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Archive for the ‘fauna’ Category

This bird house is sized to attract, in my Midwestern American region at least, House Finches, Sparrows, and Chickadees.

91lrHPub0rL._SL1500_It’s made of a lightweight wood, as befits the modest price point. The front panel swings out at the bottom in order to give access for cleaning out the abandoned nest after the chicks have fledged. There are two holes for attaching the house to a post. One, at the top center of the rear panel, can be seen in the product photography. The other is in the center of the rear panel and can be accessed with a screwdriver when the front panel has been swung into its open position. (more…)

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After a positive experience and subsequent review of a different Gardirect insect hotel, the good folks at Gardirect contacted me and asked if I’d be willing to review a second product. With this full disclosure, I launch upon this review of the most recently arrived product.

I’m impressed. (more…)

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Our Midwest backyard is full of birds, bees, squirrels, and others of God’s great creatures, but we always want for more. I first saw this concept at an Amish store in upstate Indiana and—shortly after returning home to Indianapolis—sprang for the NiteangeL product.

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It’s so beautiful—I note more than one reviewer calling it ‘cute’—that my enterprising wife has coopted it for decorative purposes. It’s now cradled in a flower-filled space that used to be a bird bath (also coopted …), so I don’t know that we’ll get all the residents that can be expected to come to it when properly hung. Apropos to one reviewer’s note that there’s no nail or hook, mine does have an insert in the back from which the Insect Home can be hung from a nail.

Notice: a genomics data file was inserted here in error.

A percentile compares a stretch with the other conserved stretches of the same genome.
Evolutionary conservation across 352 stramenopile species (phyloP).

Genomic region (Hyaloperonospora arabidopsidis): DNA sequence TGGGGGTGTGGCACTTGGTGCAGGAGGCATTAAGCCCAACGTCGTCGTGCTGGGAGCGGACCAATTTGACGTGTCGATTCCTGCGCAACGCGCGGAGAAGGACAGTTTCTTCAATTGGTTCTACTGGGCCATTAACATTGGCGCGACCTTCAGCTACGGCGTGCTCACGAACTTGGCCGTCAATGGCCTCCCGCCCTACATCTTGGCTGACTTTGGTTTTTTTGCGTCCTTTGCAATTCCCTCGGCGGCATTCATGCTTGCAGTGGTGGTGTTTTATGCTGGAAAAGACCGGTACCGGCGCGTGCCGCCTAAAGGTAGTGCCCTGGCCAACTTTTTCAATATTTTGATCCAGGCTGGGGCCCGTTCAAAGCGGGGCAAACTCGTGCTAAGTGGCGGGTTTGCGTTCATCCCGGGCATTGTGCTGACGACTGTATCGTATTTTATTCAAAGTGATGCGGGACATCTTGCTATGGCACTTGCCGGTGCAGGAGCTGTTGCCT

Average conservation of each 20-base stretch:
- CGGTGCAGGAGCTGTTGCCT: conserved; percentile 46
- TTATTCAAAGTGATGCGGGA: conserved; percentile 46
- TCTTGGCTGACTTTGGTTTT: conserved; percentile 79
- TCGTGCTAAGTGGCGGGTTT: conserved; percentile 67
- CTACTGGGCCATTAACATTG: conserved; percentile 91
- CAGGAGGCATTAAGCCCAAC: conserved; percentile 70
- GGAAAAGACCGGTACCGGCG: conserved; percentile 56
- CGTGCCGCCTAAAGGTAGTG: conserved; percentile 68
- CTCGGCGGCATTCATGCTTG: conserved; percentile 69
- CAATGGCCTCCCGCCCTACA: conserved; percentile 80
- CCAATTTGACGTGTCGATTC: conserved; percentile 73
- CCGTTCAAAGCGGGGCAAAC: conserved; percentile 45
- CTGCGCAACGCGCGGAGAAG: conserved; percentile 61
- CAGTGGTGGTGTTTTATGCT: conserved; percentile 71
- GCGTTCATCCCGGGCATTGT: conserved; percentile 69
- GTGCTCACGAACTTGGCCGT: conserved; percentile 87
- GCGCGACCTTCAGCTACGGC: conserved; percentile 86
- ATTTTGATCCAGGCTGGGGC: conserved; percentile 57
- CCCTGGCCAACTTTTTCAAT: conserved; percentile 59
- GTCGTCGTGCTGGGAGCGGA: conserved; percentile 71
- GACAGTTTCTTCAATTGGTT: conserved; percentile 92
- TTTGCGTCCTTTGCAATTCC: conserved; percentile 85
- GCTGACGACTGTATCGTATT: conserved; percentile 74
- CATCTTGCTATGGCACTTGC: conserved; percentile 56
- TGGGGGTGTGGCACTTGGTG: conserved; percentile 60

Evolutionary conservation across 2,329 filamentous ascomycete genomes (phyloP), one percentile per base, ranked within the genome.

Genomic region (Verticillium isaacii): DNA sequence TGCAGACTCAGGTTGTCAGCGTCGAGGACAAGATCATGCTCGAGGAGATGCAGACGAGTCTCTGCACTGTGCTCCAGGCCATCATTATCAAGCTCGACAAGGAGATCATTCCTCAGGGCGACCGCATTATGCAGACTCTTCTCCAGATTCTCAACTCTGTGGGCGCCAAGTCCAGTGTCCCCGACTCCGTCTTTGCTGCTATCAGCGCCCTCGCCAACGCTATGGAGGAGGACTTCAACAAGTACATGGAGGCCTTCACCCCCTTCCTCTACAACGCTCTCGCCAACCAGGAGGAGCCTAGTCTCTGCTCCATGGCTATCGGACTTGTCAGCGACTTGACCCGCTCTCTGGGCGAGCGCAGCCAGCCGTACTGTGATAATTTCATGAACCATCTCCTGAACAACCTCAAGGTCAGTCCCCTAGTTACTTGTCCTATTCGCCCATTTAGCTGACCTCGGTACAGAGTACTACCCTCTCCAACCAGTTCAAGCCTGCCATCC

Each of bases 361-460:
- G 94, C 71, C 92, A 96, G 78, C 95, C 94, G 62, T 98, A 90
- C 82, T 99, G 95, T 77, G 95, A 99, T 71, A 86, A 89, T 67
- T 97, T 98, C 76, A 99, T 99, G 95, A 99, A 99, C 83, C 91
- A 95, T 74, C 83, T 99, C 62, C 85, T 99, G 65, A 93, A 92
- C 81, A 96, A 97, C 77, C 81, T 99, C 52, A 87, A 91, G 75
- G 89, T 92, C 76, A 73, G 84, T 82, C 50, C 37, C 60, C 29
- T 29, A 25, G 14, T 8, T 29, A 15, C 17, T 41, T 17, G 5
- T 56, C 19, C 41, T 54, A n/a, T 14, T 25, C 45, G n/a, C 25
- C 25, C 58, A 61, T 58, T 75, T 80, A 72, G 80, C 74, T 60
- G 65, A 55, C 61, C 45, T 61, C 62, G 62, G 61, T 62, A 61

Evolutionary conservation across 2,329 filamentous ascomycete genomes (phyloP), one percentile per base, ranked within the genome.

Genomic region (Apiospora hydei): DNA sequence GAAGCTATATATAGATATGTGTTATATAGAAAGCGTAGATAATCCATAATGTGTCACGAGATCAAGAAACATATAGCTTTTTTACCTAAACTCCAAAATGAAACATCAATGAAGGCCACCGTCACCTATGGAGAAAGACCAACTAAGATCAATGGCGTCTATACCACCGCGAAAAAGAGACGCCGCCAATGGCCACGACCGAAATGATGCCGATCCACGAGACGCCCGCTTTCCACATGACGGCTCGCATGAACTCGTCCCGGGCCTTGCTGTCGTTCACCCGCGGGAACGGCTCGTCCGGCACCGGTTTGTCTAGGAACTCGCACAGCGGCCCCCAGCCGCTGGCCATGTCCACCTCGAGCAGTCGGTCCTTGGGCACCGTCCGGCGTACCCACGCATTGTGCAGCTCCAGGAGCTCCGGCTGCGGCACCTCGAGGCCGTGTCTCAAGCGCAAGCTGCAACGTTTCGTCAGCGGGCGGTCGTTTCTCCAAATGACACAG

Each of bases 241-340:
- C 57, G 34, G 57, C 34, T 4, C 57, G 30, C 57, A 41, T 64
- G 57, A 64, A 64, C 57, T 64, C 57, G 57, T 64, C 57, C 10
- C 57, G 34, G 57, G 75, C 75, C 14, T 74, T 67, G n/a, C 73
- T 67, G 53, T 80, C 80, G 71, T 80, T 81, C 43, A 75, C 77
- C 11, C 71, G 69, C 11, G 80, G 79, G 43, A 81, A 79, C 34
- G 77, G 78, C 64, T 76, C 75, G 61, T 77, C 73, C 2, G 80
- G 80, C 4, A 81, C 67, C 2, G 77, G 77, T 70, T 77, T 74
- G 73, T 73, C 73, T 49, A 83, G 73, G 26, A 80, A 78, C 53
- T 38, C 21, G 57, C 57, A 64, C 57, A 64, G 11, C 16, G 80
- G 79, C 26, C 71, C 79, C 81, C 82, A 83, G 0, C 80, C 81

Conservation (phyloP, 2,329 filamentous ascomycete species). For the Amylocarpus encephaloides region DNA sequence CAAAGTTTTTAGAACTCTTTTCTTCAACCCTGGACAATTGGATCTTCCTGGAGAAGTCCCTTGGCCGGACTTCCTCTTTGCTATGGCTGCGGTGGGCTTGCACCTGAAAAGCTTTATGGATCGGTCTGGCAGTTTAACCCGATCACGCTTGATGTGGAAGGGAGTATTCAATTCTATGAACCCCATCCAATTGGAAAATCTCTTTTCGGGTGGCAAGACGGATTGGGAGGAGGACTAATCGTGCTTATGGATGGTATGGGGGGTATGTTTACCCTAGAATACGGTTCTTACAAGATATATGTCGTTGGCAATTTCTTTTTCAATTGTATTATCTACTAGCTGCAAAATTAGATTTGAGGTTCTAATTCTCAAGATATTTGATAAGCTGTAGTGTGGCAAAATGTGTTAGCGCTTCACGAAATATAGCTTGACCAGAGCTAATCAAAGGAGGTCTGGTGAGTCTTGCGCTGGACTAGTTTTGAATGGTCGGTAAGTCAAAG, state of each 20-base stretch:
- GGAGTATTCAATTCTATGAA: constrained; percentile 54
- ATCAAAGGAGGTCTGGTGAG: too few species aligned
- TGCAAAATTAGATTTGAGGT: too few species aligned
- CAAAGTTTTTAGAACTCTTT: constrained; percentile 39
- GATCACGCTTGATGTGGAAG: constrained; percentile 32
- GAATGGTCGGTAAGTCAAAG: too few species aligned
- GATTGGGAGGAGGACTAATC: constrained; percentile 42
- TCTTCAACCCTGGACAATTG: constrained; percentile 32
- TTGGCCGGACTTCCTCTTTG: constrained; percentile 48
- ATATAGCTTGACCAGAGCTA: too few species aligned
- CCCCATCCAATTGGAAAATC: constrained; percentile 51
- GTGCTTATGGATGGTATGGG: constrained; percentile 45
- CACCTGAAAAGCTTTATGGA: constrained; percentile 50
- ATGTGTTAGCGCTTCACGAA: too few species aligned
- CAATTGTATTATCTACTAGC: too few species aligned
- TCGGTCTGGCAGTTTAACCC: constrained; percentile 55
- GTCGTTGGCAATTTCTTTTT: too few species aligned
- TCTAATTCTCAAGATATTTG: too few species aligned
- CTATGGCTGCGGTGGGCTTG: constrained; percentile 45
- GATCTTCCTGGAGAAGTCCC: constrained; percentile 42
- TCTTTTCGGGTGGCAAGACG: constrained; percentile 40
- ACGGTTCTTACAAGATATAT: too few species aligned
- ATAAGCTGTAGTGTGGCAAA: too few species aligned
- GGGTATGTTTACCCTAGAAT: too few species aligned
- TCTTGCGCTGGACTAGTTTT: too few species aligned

The workmanship strikes me as everything that was promised. Given the creative purpose that our NiteangeL is now serving, I’m contemplating buying a second one for the bugs. So far, a satisfied customer.

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When our standard single-cake suet feeder mysteriously disappeared from our backyard (the crime remains unsolved), I took a chance on this nice roofed double-cake suet feeder. The results have been good.

41RY-gXSMiL._SL500_SS80_.jpgIt took our birds (house finches, various species of woodpeckers, chickadees, nuthatches, cardinals) a while to figure out how to maneuver their way into the right stance for getting at the suet, probably because the roof and its overhang briefly confused them. But then it was open season. The advantage of stocking the feeder with two suet cakes seems to be in reducing the need to re-stock to roughly half as frequent a job as it was before. That is, having two rather than one suet cake doesn’t seem to attract more birds; it just means that roughly the same number of birds have more supply to work on, so it lasts longer.

The quality and workmanship are very good.